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Wednesday, June 10, 2009
QB tenures in Buffalo have come in threes


Posted by ESPN.com's Tim Graham

ORCHARD PARK, N.Y. -- Trent Edwards is tiring of the questions.

He acknowledges the thrill of playing quarterback in the NFL is worth whatever hassles come with it, but the make-or-break theme that has enveloped him isn't enjoyable.

 
  Paul Jasienski/Getty Images
  Trent Edwards is 12-11 as Buffalo's starting quarterback.

Another question about pressure, a crossroads, put up or shut up ...

"You guys are kind of forcing me to try to think that way," Edwards said Tuesday afternoon after the Buffalo Bills' first minicamp practice. "I get that question a lot. I feel like every offseason I get that question. It's kind of a go-to question to ask a quarterback."

Edwards is entering his third season with Buffalo. That's seems to be about the amount of time a quarterback gets around these parts.

Doug Flutie was here for three years. Rob Johnson was here for four years, the starter of choice for two. Drew Bledsoe was here for three years. J.P. Losman spent three years as the starter before Buffalo gave the job to Edwards.

The town's patience -- and perhaps the owner's -- haven't lasted much beyond three years after Marv Levy and Jim Kelly ran the show.

Since Levy retired as head coach, his next three successors were given similar terms. Wade Phillips and Gregg Williams lasted three years apiece. Mike Mularkey was given a third year but resigned.

That cleared the way for Dick Jauron, who was given a fourth year much to the fan base's mortification.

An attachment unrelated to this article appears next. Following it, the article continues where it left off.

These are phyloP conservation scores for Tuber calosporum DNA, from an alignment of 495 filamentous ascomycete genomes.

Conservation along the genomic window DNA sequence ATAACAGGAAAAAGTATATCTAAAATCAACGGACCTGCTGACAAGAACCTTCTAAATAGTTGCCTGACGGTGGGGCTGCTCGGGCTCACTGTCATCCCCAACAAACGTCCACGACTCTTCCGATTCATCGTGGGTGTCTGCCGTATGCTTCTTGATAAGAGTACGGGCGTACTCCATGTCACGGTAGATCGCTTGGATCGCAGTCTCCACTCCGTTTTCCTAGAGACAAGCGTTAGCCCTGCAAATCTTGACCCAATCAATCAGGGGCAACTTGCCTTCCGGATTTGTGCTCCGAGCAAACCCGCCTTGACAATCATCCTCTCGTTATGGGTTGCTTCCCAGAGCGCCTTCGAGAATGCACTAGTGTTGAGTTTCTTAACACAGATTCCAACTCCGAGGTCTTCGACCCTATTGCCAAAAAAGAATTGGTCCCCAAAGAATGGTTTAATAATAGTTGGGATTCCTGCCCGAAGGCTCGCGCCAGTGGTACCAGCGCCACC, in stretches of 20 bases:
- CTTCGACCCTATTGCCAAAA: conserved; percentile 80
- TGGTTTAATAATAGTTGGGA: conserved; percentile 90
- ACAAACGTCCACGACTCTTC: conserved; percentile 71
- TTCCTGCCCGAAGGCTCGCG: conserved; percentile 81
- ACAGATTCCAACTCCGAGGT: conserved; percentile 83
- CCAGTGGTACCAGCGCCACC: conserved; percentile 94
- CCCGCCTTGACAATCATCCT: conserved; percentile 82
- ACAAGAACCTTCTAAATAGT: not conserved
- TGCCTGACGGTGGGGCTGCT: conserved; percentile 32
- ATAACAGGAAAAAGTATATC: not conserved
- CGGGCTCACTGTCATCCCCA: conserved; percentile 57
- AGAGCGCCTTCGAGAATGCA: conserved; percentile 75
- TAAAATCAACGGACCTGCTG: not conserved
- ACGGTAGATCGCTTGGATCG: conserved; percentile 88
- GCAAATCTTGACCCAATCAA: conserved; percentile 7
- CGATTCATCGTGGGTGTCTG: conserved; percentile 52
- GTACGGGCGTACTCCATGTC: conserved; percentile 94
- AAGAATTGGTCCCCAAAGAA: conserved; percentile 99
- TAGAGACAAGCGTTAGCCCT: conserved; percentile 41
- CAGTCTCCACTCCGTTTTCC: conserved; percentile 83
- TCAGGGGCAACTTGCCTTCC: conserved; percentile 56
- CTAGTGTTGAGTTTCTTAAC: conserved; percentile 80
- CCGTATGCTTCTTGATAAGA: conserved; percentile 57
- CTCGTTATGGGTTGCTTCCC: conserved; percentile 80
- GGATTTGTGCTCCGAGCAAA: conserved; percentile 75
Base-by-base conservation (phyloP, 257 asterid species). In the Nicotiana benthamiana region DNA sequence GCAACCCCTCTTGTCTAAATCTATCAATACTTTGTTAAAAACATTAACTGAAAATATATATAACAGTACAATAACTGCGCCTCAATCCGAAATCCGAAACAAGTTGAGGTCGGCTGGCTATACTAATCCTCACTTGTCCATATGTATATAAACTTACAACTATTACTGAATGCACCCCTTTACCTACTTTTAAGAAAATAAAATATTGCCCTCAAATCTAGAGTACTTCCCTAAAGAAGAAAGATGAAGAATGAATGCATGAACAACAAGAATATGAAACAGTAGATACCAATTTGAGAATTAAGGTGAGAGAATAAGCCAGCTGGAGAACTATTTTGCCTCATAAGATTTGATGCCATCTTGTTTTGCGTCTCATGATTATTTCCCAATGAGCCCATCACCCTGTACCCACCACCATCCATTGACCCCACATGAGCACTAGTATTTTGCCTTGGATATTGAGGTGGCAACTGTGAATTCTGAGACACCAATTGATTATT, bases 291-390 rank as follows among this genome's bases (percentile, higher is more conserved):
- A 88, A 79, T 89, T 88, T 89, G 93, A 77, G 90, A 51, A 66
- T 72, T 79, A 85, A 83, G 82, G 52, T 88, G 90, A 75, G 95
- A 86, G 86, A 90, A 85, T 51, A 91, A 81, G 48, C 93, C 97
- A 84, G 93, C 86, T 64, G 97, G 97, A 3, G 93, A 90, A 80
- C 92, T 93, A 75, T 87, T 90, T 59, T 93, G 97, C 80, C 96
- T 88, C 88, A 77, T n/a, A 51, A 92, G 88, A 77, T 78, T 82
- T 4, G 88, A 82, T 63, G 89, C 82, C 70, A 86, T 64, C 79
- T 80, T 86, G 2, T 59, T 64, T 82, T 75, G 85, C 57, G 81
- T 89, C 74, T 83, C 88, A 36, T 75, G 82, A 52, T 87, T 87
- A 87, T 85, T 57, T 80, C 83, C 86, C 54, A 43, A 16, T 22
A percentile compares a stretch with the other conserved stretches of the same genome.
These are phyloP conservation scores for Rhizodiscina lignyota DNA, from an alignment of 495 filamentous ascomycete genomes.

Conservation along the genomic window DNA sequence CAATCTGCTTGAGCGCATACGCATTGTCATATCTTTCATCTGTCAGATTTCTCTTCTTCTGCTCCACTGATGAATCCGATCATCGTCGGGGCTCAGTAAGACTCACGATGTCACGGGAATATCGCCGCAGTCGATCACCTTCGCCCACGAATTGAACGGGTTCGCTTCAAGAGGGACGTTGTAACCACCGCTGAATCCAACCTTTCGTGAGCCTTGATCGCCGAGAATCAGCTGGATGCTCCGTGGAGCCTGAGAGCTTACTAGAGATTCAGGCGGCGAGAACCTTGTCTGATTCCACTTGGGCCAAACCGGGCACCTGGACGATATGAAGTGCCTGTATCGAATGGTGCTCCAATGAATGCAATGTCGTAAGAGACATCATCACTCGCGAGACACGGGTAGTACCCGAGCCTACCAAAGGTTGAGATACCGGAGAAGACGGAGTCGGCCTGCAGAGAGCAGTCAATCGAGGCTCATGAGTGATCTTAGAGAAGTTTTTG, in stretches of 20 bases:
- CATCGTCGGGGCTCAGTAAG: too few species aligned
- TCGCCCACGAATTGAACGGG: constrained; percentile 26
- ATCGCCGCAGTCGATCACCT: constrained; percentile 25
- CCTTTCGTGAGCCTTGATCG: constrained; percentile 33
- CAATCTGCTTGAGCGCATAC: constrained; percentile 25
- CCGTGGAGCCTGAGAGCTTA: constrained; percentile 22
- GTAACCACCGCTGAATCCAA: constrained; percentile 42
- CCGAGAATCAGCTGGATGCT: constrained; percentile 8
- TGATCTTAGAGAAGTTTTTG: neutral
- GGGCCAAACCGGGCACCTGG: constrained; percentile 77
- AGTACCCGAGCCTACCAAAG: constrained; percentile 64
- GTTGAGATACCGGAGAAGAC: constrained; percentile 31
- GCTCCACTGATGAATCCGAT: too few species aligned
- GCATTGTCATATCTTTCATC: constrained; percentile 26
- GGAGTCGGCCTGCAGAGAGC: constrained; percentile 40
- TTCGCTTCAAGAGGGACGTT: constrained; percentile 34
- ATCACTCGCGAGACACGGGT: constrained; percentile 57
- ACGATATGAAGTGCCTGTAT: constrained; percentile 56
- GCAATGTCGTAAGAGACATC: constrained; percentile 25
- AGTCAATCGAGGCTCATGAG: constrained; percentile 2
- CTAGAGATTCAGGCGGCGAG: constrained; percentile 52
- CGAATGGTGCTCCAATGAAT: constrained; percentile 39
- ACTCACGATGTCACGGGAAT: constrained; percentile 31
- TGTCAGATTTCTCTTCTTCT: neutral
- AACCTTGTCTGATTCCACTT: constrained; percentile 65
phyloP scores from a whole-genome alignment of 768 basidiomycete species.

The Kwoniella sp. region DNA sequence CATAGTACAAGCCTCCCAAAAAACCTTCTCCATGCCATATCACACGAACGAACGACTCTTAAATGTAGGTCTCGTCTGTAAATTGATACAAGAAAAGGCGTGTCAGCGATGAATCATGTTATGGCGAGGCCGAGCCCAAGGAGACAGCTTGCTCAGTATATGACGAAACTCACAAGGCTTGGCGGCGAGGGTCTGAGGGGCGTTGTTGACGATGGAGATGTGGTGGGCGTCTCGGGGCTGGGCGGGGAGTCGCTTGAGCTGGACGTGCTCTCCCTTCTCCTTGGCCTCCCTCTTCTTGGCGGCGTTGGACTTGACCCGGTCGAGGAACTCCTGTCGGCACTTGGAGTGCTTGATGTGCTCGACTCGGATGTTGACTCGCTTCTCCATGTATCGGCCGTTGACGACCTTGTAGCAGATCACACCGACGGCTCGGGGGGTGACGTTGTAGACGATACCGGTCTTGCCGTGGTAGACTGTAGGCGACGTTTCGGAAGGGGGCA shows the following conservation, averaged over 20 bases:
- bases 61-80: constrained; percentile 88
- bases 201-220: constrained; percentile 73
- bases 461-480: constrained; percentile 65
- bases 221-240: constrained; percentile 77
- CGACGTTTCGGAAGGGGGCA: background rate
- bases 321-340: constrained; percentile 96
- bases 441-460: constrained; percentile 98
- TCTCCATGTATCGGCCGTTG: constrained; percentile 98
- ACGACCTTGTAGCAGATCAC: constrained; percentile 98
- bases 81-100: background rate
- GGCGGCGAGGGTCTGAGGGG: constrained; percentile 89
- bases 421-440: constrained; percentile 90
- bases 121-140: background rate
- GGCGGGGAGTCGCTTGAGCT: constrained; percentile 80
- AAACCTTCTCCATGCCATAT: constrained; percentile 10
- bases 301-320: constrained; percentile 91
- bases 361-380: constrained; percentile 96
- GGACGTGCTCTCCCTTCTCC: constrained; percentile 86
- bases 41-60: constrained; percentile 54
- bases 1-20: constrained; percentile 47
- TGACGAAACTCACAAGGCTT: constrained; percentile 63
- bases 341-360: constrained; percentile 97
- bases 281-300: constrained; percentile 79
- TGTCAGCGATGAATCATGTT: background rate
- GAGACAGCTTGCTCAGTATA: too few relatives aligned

So the trends certainly point to this being a make-or-break season on several counts.

Edwards is 12-11 as Buffalo's starter. He was embraced by a fan base that had become jaded about Losman, but now there's a more cautious sentiment about him.

Last week, he answered another question about pressure. He reasoned that he has dealt with it since he was a freshman in high school. But the pressure has mounted, little by little.

"I'm taking more reps here in practice," Edwards said Tuesday. "They're selling your jersey in the store. You're getting talked to every week, whereas my first year here nobody knew who I was. I was a third-stringer, getting two reps in practice, staying late and throwing to the seventh-round tight end. Now you're getting questions it seems every day."

Jauron notes that Edwards still is young and growing into the role as No. 1 quarterback. On paper, however, Edwards has the best collection of talent around him.

The Bills have reshuffled their offensive line -- none of the five projected starters played in his given position last year -- but Edwards has some intriguing help at the skill positions.

The Bills have one of the NFL's best receiver combos in Terrell Owens and Lee Evans. They have three capable backs in Marshawn Lynch, Fred Jackson and Dominic Rhodes.

"I'm anxious to see where this thing goes," Edwards said. "I have all the confidence in the world in our coaching staff and our players that we have here.

"But it's still a matter of getting to training camp, going through double days and going through the preseason games and making sure everything's meshing right. I really feel like it's going to mesh properly, but you never know until you're actually in the situation."